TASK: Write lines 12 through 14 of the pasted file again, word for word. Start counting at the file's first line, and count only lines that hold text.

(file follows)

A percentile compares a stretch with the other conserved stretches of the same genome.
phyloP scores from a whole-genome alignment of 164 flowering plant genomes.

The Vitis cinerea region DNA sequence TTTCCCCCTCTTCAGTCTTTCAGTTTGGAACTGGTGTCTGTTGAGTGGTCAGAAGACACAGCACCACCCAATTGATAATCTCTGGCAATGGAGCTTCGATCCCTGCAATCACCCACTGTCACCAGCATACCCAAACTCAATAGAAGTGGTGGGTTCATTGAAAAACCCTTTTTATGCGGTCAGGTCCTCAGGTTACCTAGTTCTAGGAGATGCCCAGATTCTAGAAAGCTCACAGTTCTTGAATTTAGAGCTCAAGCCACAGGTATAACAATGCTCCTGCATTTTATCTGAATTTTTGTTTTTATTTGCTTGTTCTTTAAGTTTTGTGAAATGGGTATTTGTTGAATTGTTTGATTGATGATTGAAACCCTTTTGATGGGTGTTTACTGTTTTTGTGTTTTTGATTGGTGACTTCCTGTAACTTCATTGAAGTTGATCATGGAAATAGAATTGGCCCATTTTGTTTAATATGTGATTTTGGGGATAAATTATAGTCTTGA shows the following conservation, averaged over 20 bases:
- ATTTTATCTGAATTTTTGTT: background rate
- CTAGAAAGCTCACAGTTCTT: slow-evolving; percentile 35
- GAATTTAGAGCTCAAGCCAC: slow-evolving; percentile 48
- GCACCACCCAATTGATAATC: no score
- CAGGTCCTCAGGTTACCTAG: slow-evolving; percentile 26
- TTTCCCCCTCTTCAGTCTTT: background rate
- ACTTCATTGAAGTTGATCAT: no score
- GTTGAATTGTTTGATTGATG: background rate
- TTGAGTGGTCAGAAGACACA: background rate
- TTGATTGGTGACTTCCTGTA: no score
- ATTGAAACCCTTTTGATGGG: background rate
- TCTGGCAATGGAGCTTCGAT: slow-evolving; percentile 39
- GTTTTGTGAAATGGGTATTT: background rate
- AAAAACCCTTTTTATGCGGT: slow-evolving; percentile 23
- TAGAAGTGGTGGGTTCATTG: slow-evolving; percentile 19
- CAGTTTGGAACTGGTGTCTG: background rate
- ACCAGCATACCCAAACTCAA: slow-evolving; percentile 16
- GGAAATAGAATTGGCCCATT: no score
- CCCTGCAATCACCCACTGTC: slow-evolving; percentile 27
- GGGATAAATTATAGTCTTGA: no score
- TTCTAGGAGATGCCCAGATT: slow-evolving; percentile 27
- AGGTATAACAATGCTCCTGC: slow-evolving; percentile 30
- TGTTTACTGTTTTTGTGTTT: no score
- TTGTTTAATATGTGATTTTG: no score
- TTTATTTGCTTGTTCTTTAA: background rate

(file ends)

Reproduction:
- TTGAGTGGTCAGAAGACACA: background rate
- TTGATTGGTGACTTCCTGTA: no score
- ATTGAAACCCTTTTGATGGG: background rate